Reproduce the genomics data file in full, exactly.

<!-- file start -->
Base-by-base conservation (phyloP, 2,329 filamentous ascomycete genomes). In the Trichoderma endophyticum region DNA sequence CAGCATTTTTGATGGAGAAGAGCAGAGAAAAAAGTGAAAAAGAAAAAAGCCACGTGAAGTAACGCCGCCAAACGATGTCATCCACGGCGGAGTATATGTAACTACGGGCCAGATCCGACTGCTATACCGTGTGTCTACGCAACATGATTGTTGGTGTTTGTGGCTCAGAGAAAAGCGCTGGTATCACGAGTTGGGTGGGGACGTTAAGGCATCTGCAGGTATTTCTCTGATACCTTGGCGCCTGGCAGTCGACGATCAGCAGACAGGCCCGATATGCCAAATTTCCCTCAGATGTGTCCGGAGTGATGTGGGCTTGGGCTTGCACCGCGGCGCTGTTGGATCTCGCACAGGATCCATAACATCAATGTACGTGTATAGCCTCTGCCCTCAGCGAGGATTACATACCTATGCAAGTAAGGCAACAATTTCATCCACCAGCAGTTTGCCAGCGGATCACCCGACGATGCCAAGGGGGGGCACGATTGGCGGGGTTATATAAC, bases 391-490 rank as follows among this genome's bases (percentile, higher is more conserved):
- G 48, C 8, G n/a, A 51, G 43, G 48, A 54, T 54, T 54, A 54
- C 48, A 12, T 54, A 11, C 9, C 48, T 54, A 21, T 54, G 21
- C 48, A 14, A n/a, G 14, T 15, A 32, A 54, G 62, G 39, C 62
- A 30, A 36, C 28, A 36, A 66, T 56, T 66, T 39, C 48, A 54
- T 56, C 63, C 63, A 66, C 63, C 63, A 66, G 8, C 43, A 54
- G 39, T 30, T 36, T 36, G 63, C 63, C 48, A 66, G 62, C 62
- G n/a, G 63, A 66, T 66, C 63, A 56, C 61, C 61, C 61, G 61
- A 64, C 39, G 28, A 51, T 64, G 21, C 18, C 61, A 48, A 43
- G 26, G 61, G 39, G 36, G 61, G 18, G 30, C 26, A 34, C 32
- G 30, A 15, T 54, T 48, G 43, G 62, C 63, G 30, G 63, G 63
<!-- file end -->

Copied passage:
Base-by-base conservation (phyloP, 2,329 filamentous ascomycete genomes). In the Trichoderma endophyticum region DNA sequence CAGCATTTTTGATGGAGAAGAGCAGAGAAAAAAGTGAAAAAGAAAAAAGCCACGTGAAGTAACGCCGCCAAACGATGTCATCCACGGCGGAGTATATGTAACTACGGGCCAGATCCGACTGCTATACCGTGTGTCTACGCAACATGATTGTTGGTGTTTGTGGCTCAGAGAAAAGCGCTGGTATCACGAGTTGGGTGGGGACGTTAAGGCATCTGCAGGTATTTCTCTGATACCTTGGCGCCTGGCAGTCGACGATCAGCAGACAGGCCCGATATGCCAAATTTCCCTCAGATGTGTCCGGAGTGATGTGGGCTTGGGCTTGCACCGCGGCGCTGTTGGATCTCGCACAGGATCCATAACATCAATGTACGTGTATAGCCTCTGCCCTCAGCGAGGATTACATACCTATGCAAGTAAGGCAACAATTTCATCCACCAGCAGTTTGCCAGCGGATCACCCGACGATGCCAAGGGGGGGCACGATTGGCGGGGTTATATAAC, bases 391-490 rank as follows among this genome's bases (percentile, higher is more conserved):
- G 48, C 8, G n/a, A 51, G 43, G 48, A 54, T 54, T 54, A 54
- C 48, A 12, T 54, A 11, C 9, C 48, T 54, A 21, T 54, G 21
- C 48, A 14, A n/a, G 14, T 15, A 32, A 54, G 62, G 39, C 62
- A 30, A 36, C 28, A 36, A 66, T 56, T 66, T 39, C 48, A 54
- T 56, C 63, C 63, A 66, C 63, C 63, A 66, G 8, C 43, A 54
- G 39, T 30, T 36, T 36, G 63, C 63, C 48, A 66, G 62, C 62
- G n/a, G 63, A 66, T 66, C 63, A 56, C 61, C 61, C 61, G 61
- A 64, C 39, G 28, A 51, T 64, G 21, C 18, C 61, A 48, A 43
- G 26, G 61, G 39, G 36, G 61, G 18, G 30, C 26, A 34, C 32
- G 30, A 15, T 54, T 48, G 43, G 62, C 63, G 30, G 63, G 63